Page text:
From a theological perspective, the message of Christianity is meant to be provocative. Serrano’s image could be seen as a modern sweeping clean of the temple, casting out the modern moneychangers, i.e., those who’ve made a commodity of Christ. Robert Hughes in his American Visions points to Piss Christ as the beginning of the culture wars in America, when the American Religious Right tried to dictate what was and was not art. I see Serrano commenting on the very social climate surrounding his art by placing a cheap plastic crucifix in a container of urine and giving it its vulgar title. In that reading, Christ is cheap and plastic, a fake belief system created by those befouling the truth of Christianity with their vulgar prejudices and power-seeking motivations.
I also see Serrano commenting on the reality of death at the moment he made his image. In 1987, the AIDS epidemic was beginning to take hold of the public consciousness. By placing the most iconic image of death (the crucifix) within the modern context of death (bodily fluids), Serrano links the two, taking the message of hope found in the grotesque image of the crucifix and affixing it to the bodily grossness of urine, here acting as a stand-in for AIDS.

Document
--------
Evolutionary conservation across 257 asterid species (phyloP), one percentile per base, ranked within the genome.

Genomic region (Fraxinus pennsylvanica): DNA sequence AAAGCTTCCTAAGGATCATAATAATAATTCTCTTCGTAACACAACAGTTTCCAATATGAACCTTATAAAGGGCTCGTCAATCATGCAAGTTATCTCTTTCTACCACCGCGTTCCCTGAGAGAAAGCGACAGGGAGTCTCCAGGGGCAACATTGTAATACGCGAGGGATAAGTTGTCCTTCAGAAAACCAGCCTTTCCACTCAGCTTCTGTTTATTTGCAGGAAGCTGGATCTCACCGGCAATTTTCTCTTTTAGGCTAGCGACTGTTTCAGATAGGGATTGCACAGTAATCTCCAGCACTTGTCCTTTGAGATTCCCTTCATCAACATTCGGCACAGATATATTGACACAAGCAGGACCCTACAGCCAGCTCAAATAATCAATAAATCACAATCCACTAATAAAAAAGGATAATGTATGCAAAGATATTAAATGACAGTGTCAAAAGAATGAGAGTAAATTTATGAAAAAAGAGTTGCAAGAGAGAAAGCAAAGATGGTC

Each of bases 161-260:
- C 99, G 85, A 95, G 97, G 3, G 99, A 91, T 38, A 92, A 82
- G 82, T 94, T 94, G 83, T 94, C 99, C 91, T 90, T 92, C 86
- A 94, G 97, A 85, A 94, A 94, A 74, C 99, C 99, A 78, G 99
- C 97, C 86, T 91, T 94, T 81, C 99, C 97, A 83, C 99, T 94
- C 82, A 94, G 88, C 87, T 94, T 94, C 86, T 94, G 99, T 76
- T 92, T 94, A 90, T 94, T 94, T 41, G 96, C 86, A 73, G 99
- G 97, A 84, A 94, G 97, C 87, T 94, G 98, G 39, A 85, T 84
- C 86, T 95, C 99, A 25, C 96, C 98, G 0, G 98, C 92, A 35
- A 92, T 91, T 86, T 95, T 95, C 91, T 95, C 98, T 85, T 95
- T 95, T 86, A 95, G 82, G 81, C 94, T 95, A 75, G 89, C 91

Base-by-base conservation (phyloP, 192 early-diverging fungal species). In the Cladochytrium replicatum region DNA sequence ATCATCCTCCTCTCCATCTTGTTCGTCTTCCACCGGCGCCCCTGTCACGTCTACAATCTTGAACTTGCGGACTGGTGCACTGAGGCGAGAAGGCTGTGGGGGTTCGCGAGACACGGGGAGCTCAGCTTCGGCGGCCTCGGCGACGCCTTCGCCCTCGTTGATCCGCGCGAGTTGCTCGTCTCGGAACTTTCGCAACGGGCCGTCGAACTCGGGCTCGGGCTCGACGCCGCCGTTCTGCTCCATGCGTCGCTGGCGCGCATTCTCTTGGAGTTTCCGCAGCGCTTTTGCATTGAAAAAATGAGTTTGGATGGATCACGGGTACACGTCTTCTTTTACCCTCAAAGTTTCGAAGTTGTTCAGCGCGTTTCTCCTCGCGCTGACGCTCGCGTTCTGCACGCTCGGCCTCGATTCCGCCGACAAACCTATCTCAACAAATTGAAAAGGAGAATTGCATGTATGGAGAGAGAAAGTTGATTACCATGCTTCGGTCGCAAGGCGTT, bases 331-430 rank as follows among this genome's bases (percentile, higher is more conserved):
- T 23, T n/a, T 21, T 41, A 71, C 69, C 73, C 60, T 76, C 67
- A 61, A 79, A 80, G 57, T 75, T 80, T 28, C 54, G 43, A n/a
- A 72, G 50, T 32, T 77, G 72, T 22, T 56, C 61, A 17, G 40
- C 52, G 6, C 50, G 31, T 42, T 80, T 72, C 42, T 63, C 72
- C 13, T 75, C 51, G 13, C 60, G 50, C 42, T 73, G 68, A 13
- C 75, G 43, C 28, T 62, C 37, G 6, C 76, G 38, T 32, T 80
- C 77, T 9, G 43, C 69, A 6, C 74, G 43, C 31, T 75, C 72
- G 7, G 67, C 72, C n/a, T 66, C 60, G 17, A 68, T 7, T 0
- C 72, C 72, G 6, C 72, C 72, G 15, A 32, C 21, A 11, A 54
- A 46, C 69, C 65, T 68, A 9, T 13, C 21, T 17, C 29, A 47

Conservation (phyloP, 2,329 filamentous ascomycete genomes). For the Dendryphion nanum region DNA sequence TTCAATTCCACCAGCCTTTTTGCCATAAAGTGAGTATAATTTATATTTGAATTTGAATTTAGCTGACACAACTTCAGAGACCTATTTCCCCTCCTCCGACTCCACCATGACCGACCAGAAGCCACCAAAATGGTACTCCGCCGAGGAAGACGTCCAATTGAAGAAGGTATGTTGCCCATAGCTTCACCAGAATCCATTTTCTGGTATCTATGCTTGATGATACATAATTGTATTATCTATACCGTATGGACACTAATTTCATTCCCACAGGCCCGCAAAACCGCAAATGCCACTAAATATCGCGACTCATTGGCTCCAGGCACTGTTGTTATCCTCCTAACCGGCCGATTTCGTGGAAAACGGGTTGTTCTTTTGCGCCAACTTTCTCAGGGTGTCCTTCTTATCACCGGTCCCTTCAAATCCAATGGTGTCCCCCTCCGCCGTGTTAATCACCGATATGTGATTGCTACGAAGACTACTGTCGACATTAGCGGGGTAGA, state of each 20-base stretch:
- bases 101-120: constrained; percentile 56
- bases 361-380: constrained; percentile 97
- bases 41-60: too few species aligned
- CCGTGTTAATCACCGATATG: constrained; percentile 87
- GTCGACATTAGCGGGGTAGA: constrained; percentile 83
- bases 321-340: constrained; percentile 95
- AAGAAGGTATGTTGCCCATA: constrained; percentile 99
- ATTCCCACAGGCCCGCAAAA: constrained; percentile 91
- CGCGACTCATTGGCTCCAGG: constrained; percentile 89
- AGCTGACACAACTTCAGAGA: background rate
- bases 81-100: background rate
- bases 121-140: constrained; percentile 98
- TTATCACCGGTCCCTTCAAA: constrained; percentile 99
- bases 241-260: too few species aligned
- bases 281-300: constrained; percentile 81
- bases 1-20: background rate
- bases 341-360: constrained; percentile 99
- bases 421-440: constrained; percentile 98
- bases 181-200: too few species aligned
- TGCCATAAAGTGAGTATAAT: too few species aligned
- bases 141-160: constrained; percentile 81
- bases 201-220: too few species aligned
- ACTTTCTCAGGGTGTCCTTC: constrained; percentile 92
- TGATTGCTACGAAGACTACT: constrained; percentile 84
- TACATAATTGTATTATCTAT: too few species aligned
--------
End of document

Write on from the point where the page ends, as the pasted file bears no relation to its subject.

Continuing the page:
But even more important than either of those readings is the ability of this image to provoke those readings. It shocks you out of your quotidian concept of what an image of Christ should be and makes you see it again. Like all good art (and good theology), it makes you think.